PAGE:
I’m learning that sometimes it is OK to run out of glaze at the last minute, to accept that when a kiln breaks down it isn’t the end of the world and when I’m behind on some emails, that is OK too. I’m learning not to lose focus on the bigger picture which is art, this can be applied to life in general too which is happiness."
6. Lauren Freestone
"Probably putting myself out there has been the most challenging for me – I’m a pretty quiet person so exhibitions and public speaking are terrifying to me. I have gotten a lot better, but I guess believing you can do it is the biggest hurdle."
7. Leah Fraser
8. Jordana Henry
"Learning where I want my work to be and the kind of artist I want to be has been hugely challenging. It’s hard with today’s world of social media and the ‘who’s cool of the moment’ art scene age that we live in.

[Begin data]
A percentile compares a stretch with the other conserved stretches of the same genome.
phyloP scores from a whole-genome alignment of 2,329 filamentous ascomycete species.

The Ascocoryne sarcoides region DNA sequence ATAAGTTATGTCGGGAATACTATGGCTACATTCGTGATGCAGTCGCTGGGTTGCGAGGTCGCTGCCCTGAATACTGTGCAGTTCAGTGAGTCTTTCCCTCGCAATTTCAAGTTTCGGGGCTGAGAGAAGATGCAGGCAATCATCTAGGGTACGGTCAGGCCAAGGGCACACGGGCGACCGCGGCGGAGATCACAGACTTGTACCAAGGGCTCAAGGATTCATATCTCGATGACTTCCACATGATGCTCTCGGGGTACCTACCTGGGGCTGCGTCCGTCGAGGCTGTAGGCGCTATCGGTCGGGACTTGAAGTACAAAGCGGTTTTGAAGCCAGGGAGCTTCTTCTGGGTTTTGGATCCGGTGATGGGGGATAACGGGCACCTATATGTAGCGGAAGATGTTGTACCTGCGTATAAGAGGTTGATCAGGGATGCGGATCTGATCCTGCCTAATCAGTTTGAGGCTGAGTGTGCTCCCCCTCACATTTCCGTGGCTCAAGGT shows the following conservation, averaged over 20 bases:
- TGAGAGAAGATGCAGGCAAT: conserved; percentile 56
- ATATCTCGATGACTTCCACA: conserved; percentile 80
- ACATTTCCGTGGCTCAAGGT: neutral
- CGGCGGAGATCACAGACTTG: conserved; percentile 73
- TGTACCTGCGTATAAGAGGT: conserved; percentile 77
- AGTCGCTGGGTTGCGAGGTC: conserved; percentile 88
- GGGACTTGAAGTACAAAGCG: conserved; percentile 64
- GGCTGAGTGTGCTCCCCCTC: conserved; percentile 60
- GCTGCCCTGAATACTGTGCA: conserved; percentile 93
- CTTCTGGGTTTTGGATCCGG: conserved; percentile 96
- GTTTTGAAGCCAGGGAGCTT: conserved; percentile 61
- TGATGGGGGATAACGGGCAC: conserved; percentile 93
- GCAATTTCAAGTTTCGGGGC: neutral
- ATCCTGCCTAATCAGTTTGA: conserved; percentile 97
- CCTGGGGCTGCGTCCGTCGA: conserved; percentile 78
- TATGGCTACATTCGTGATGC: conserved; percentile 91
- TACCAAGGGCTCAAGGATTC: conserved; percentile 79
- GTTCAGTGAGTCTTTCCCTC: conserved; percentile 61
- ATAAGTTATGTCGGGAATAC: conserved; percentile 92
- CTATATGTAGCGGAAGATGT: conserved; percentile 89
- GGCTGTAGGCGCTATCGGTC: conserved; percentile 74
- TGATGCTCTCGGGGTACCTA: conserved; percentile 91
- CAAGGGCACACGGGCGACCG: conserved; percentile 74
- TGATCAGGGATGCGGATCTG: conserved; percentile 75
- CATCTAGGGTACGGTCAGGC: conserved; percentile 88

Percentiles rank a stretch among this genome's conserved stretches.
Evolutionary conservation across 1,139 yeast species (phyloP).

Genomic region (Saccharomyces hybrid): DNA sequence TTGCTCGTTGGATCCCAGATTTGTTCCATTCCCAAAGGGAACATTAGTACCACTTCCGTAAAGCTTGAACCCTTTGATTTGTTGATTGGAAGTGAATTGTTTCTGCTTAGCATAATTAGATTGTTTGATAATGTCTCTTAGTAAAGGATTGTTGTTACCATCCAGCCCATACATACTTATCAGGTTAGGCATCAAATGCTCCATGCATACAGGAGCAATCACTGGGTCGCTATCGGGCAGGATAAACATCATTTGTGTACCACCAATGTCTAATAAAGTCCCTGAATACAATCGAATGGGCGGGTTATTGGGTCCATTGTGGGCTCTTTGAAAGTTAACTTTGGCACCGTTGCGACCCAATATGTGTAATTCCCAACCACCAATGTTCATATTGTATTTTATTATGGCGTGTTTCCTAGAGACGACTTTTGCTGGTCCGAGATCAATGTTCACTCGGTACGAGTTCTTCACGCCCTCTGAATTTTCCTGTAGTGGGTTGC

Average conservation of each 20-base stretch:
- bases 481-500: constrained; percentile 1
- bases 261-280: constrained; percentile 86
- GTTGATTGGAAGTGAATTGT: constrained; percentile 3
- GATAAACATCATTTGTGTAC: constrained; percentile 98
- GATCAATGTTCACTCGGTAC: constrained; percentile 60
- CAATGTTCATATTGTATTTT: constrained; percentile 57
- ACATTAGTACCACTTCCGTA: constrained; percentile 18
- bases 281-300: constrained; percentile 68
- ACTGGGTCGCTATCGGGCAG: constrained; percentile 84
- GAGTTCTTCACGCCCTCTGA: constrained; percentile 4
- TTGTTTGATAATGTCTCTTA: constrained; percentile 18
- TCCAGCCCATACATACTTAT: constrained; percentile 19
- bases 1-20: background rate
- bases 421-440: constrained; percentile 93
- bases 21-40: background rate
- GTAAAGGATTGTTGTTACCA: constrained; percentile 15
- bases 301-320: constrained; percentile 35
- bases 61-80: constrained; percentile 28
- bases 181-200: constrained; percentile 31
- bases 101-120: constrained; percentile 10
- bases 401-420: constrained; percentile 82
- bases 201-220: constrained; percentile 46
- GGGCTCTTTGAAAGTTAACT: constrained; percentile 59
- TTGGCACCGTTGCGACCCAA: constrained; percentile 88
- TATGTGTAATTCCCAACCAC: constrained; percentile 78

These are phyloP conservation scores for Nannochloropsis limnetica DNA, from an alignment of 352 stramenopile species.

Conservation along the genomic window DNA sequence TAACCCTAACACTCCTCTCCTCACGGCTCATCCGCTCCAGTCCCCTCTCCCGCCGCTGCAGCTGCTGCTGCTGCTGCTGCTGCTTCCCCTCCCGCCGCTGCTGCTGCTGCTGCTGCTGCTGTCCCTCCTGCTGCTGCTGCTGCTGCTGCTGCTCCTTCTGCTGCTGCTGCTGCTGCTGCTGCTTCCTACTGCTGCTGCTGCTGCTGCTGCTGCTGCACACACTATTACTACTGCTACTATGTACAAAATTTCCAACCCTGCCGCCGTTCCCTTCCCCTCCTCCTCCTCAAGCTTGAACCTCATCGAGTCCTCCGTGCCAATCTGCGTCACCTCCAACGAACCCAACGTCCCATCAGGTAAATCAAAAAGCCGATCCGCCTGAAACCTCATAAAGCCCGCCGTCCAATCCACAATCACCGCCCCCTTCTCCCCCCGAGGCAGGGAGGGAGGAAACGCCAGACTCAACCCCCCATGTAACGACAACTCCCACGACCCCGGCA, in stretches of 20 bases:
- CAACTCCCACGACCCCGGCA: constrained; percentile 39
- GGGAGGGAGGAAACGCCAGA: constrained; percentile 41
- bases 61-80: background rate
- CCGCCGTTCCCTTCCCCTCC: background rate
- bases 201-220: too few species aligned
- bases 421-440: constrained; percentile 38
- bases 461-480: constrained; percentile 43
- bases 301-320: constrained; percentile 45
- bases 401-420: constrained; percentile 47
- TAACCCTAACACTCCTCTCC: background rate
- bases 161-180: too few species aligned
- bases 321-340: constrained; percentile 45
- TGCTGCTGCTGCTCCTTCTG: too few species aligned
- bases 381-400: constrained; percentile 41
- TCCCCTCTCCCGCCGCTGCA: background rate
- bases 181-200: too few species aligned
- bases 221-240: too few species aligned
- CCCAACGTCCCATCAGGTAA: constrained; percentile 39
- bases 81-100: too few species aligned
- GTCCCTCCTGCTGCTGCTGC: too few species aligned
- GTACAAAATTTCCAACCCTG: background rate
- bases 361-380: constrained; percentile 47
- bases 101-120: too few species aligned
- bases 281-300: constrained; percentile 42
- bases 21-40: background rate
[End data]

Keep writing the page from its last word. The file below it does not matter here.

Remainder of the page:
Staying true to what I feel comfortable with whilst also keeping in mind that I have a family to feed is a constant juggle and something that I struggle with all the time."
9. Caroline Torquay
"The days aren’t long enough. And book work is a brain-numbing necessity to running your own business!"
10. Claudia Miranda
"Sometimes people would talk about what seemed to be a great opportunity and I would wait for them to make it happen, like an exhibition or collaboration. Almost like I was waiting for their stamp of approval for me to keep going.
I realised that I was good enough as I was and kept going on my own. Another path would open and better things would come along as my belief in myself deepened."
11. Alexandria Park
"It’s intimidating putting myself out there but the response has been amazing and it’s exciting and incredibly humbling to see it grow. It’s been a learning process and I am still trying to maintain being a full-time fashion buyer and run my own studio. It’s not easy but I am lucky to have both ventures and I remind myself of this regularly.
Personal reflection and finding time for myself have been an important part of this process, they keep me centred and on track with my goals."